Beginning Training

startBeginning training has been the most recent common conversation I’ve been having. So it seems a fitting subject for a blog post.

Now I know the majority of people that read my work and indeed train with me are beyond the beginner stages, many are coaches in their own right. So for you guys, this may not seem relevant.

Right up to the point where your Mum asks you for fitness advice.
Or your sister.
Or your mate.

And you say…..


Then you gather yourself and you go, “Ok, this is how you Squat………Oh dear!”
So you switch and try the Push Up and witness some sort of car crash.

It’s normal.

But how we deal with it has to be normalised.

If you are the rare person who reads my stuff who hasn’t started training yet, welcome and I sincerely hope that something in the following paragraphs serves to help you over the hump from “reading about training” to “doing some training”

By the way, if that sounds like you, you really ought to be visiting the Get1Active website and Facebook page.

So the most common thing I hear from people is that they’re not fit enough, or not strong enough.
In fact following THIS article I wrote for the Muay Eireann site on wrist strength the following comment was put in the comments:

“I’d love to strengthen my wrists but there isn’t a hope in all hell I could do a single push up to save my life. Well maybe one…if my life was severely threatened but then only for a second or two. lol!
I can push myself away from a wall standing almost vertically about five times in a row before collapsing. I’ll try them against a wall. Ahem.”

The commenter, in three sentences goes from sounding embarrassed about their current lack of strength to accepting that they can either find a way to build strength or they will remain as they are, or even, go backwards.

And there’s nothing wrong with this. We ALL start somewhere.

None of us start in the same place, we all have different strengths, weaknesses, imbalances, training histories, goals, mindsets, jobs etc….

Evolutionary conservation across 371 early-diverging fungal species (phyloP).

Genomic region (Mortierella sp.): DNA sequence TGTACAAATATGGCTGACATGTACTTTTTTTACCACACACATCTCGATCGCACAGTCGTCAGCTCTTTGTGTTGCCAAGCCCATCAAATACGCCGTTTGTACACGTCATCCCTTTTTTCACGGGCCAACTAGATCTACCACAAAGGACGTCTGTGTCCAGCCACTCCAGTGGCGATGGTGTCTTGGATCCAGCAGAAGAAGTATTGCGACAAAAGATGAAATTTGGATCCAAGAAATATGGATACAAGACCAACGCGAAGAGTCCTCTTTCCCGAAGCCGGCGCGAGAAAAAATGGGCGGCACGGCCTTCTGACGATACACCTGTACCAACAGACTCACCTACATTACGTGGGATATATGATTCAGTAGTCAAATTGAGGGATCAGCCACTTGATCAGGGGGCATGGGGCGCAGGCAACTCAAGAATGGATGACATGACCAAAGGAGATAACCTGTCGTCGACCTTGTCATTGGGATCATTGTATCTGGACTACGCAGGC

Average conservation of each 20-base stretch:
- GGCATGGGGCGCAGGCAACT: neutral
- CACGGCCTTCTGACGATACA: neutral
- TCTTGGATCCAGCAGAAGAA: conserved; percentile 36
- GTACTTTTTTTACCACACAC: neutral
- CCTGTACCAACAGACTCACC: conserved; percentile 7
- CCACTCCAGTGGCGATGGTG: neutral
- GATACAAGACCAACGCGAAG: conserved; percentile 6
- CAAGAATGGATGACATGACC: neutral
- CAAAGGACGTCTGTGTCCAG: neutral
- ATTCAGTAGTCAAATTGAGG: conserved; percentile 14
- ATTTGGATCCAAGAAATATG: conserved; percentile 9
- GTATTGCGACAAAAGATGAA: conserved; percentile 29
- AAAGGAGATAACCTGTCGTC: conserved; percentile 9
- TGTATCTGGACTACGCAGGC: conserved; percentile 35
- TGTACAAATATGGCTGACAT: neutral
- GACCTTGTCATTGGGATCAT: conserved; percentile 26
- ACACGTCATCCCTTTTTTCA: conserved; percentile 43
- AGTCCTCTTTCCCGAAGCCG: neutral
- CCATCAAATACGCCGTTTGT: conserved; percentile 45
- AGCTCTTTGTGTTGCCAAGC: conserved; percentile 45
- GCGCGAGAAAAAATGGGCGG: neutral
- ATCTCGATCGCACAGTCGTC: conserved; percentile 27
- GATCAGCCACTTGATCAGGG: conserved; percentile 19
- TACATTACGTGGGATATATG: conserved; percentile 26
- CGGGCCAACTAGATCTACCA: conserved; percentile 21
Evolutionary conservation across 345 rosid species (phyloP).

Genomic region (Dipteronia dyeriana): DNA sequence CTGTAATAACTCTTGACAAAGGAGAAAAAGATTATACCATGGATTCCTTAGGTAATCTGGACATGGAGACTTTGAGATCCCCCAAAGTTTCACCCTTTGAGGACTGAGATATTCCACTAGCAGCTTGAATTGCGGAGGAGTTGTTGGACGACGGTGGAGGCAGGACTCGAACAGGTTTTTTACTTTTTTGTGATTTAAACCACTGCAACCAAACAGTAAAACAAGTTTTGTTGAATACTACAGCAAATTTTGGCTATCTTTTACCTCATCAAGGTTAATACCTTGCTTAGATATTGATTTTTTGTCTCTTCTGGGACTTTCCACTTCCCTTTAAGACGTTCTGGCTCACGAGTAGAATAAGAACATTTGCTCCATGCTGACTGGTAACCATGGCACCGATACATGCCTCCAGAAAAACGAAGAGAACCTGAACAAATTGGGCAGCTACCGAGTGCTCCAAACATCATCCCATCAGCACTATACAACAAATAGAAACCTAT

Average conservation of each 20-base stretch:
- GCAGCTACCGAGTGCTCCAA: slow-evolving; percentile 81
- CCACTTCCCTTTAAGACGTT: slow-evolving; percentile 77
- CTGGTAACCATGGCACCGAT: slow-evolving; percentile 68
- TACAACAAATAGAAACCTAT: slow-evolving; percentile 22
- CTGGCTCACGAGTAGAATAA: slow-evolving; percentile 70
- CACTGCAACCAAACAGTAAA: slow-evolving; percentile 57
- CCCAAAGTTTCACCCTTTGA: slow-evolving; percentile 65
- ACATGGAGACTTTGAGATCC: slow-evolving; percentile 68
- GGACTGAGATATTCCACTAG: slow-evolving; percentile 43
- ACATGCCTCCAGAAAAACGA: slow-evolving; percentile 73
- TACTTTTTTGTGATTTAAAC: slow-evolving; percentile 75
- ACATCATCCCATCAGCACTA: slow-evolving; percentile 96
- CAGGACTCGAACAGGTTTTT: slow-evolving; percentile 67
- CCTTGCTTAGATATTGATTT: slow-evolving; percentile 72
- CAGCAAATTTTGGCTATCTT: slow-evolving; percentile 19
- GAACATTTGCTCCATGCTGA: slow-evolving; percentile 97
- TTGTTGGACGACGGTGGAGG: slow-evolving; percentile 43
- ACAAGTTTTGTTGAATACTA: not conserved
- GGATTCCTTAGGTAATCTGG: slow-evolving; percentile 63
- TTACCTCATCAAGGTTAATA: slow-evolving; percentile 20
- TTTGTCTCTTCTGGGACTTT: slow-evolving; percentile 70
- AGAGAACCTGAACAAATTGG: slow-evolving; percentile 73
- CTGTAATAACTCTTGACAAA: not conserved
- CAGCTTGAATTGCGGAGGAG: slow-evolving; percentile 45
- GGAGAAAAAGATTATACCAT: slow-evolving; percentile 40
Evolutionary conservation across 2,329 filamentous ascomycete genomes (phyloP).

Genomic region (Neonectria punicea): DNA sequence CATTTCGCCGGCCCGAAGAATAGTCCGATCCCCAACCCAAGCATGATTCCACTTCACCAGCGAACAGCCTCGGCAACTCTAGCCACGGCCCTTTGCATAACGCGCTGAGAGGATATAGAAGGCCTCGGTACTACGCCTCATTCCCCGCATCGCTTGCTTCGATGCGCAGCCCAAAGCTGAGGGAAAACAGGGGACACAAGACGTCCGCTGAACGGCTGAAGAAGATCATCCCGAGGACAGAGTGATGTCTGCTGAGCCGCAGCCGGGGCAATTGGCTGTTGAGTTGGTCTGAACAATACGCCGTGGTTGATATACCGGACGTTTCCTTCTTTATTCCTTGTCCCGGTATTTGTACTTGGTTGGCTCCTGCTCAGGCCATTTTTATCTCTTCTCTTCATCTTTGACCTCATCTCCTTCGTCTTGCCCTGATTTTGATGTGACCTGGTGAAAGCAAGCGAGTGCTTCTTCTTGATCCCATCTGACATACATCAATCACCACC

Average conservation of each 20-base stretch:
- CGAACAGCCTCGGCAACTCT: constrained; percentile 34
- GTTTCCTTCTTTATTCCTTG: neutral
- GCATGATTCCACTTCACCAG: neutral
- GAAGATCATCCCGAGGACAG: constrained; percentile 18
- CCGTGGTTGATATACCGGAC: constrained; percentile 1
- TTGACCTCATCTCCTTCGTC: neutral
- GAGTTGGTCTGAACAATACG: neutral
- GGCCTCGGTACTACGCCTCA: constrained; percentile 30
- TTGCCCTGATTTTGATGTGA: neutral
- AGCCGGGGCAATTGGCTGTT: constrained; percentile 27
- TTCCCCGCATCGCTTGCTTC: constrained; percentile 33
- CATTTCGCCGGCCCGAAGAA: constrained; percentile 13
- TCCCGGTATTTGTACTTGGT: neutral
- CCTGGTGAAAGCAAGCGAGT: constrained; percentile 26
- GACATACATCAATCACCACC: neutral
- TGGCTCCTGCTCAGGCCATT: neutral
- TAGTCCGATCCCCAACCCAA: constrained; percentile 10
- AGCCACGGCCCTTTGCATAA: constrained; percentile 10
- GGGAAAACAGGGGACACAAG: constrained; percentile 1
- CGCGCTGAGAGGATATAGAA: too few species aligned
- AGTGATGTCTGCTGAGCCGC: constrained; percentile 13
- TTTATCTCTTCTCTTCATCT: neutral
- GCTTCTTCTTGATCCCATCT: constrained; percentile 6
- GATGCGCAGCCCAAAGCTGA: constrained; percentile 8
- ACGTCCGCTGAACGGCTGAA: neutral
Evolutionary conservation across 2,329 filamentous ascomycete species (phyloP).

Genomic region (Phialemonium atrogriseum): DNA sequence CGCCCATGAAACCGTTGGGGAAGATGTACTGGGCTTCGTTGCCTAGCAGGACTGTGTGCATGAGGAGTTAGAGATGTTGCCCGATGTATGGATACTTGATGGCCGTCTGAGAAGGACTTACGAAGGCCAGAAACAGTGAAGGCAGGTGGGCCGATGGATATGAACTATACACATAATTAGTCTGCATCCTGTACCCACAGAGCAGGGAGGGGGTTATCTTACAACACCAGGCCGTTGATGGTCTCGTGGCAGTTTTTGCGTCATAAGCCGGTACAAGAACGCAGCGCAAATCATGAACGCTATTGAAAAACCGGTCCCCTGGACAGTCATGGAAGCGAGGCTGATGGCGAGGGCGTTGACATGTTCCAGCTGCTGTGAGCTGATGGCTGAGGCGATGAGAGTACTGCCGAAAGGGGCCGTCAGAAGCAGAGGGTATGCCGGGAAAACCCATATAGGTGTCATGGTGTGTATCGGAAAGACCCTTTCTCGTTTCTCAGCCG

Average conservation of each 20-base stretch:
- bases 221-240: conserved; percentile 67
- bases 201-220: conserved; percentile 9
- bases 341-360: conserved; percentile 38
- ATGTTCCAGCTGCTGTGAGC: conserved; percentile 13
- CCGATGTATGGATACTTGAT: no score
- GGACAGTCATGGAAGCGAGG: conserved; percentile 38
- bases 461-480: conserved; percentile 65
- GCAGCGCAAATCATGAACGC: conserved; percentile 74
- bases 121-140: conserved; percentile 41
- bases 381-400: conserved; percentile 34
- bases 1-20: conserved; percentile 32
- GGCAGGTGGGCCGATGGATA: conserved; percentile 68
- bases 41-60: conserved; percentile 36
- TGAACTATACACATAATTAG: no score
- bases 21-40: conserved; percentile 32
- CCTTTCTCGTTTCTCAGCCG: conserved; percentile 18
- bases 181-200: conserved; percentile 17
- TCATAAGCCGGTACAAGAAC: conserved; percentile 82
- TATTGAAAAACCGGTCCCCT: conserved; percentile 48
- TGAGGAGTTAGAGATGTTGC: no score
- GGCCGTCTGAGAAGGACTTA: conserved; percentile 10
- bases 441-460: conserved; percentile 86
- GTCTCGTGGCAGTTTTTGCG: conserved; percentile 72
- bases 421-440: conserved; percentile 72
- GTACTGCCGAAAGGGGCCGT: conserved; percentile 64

But we all have to start.

So what if you can’t do a push up?

Start with a plank.
Do Push Ups on your knees, against a wall, hands on a bench or chair.



It doesn’t matter, all that matters is you’ve started and you’re on the road to progress.

Want to run but can’t?
So what, go out and walk.
Jog a few steps. The next week jog a few more, then a few more. Within a few weeks you’ll be jogging.

Here’s a simple gym free, fool proof method for making progress in just about anything that is skill based. And yes, movement is a skill and strength is also a skill.

The method?

Daily targets.

Set your self a realistic, no scratch that, an underwhelming target and achieve that much work in the course of a 24 hour period.

Example 1:
Monica trained with me for a number of years. One day Monica’s Pull Up performance just seemed to shoot up. Out of no where she was doing these picture perfect, text book pull ups, for reps.
When I asked her what she’d been doing different, her answer was,
“Well, I remembered what you said about daily targets, so I bought a pull up bar and fitted it in the kitchen door way. I make sure I get 20 done a day.”
A woman, in her 40’s by the way, who was struggling with maybe 5 reps of a pull up suddenly jumped to 7 perfect reps.

All by breaking it into manageable chunks.

Example 2:
I gave a lad the same advice when he started running. He’d be gassed by the end of his road and would walk home disillusioned and unmotivated.
So I gave him the task of simply covering a mile. How he covered it was irrelevant, so long as he did the mile.

Initially he went out hell for leather, got to the end of the road and had to rest there while his heart rate came down and then walked the rest of the mile. But he did the mile, which was a huge increase in what he’d previously achieved.

In time he learned to run slowly so made it past the end of the road before walking. He also managed to run in fits and starts during the mile. Eventually he ran the whole thing.
Since then he’s completed a half marathon.

Manageable chunks.

And that’s the key right there.

Perfection is for the gods, there’s no need to try and be perfect. In fact expecting perfection is the best excuse not to do something, it’s the ultimate excuse, “I’m crap so why bother”

It’s a bullshit excuse but so very common. And perfectionist, overbearing, over teaching fitness instructors often fuel this very excuse.

So what should we do?

Accept the start point, accept where the person is, or if it;s you, accept where you are.
Yes, it takes being honest and patient. Then from wherever you are try to get 1% better each day.

1% better every day isn’t much to ask is it?
But in 100 days, you could be 100% better!

I know it’s not quite that simple, but it’s the mindset that we’re looking at here

Check out the Get1Active page, here’s the links again WEBSITE, FACEBOOK, Linda does a great job in promoting exercises and sending out tips on starting as well as motivational hints to keep you going.
Dave Hedges


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